Another unwritten goal I had was to improve upon my writing and possibly my picture taking (I wouldn’t call what I do photography). I’d like to get this blog to a point where maybe someone would find it Freshly Pressable. Admittedly, I would need to have a big tick mark to put into the Big Success Story column to make that easier. It would be easier to write well and in an excited way if I had a big success story to tell. I’m not at a point yet where I can write eloquently about big fails.

I think keeping it simple and continuing my goal of writing about my hobbies as we do them is a good idea. I’ll keep the Freshly Pressed goal simmering, though.

Bug Spray and Boat Guts.

I got home from a short lunch shift yesterday, and I had a to-do list that seemed a mile long. After checking up here on WordPress, I headed outside to get the rest of that vinyl out of the boat.

I knew it would be a short one. The glue was old and I only really had to get in there and pull and cut. And it was going really well. But then I found the rest of the ants. And some beetles. And at least one tick and a lot of spiders. Gross, so I ran over to Menards to pick up some spray. I then hosed down the entire front of the boat.

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After I massacred all the bugs I saw, I made quick work of the rest of that vinyl.SAMSUNG SAMSUNG

After that I went inside to wash my hands and throw a marinade on some venison I was thawing. I realized yesterday morning I hadn’t cooked in nearly a month. So, the venison just got some simple salt, pepper, and olive oil. I was planning on grilling it. Once that was set, I got some of my potted flowers in and hung on the porch. I also carried a lot of the wet foam and old fiberglass pieces we tossed over the side up to the Bagster. I talked to my dad for a while about that engine, and found out he has a 3 day weekend for Memorial Day. I’m still working on him to come up for it (Hi Dad!).

By then it was about the time Matt said he’d be home, so I got the grill started, and put on the potatoes. He walked in the door shortly thereafter and did a bit more of the work needed to have the boat gutted. Those ledges are now out, and we just have to sand down the rough edges.

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He also crawled under the boat to take a look at the exterior damage. And we may have found part of the reason this boat was given to the people we got it from in the first place.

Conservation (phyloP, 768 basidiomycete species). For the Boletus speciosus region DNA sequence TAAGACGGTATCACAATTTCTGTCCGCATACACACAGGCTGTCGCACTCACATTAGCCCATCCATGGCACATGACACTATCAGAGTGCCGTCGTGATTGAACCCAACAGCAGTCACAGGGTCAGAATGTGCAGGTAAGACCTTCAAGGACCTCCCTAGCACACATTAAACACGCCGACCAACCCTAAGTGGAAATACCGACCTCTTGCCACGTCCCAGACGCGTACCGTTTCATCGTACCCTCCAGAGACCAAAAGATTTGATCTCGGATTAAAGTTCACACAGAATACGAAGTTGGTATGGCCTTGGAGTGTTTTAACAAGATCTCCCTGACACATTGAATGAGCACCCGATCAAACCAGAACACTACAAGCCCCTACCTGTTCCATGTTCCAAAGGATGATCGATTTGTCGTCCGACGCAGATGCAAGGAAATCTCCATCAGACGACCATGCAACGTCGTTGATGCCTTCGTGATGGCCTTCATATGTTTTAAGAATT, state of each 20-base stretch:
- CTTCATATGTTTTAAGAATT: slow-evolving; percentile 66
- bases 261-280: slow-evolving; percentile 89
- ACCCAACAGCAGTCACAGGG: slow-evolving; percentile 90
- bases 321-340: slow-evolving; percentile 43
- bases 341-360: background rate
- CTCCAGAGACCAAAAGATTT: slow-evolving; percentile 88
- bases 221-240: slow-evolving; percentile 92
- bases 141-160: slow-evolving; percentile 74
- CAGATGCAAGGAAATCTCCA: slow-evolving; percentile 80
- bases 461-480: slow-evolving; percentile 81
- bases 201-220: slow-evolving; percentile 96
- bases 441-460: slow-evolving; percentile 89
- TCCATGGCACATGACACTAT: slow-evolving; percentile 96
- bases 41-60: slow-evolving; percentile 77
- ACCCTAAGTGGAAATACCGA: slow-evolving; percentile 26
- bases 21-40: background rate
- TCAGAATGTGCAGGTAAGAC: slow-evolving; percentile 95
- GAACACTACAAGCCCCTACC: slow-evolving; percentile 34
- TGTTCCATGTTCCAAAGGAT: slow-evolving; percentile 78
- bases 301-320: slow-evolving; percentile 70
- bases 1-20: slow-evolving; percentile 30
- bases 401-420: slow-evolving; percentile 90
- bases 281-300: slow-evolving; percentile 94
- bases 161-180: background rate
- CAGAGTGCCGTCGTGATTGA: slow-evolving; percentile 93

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This is only part of the crack.

This is only part of the crack.

That crack is probably almost 12 inches long. Luckily, as Matt likes to say, he can totally fix that.  But, now she is mostly gutted. We have to clean out the debris, and sand down the rough edges and spots of bad fiberglass, and we can get the interior going again. Matt wants to be glassing the inside by the middle of next month. When he goes to do the outside of the hull, we’ll pull it forward so that it’s not such a tight squeeze. That way, we can get the jacks under it and the engine hoist can maneuver around. We plan to put it back up on blocks to get the underside done. Maybe by then we will have found a dual axle trailer. Even with all the wet, heavy garbage out of it, it still is low. Just not as low on the trailer. But I have a feeling putting the interior back together will go much, much more slowly than pulling out all the bad.

Engine: Pulled.

Monday night, I left work around 10:30 and headed home. Earlier that day, Matt told me he planned to get the boat motor over the side of the boat and into the garage. I had just said that he needed to make sure he had someone else there with him to call the ambulance in case he was crushed by a big old engine.

I arrived at home a little before 11pm, and his buddy Bill’s truck is parked out front. That was good, at least. I put down my purse, change out of my work clothes, and head out the the garage. He managed to do it!

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Now it was just a matter of getting the engine mounted to the engine stand. Easier said than done. The stand only came with two bolts, and they managed to be both too thick and too short, even after removing the gear cover on the rear of the engine. But the guys definitely tried.

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In the end, it was late and they decided to save it for another day. We’ve got plenty of time to work on the thing. No deadlines other than those we set.

If you’re interested in the story of this boat and its engine, check out the “What did I get myself into” tag. The story can be found there. Someday I’ll make it its own page.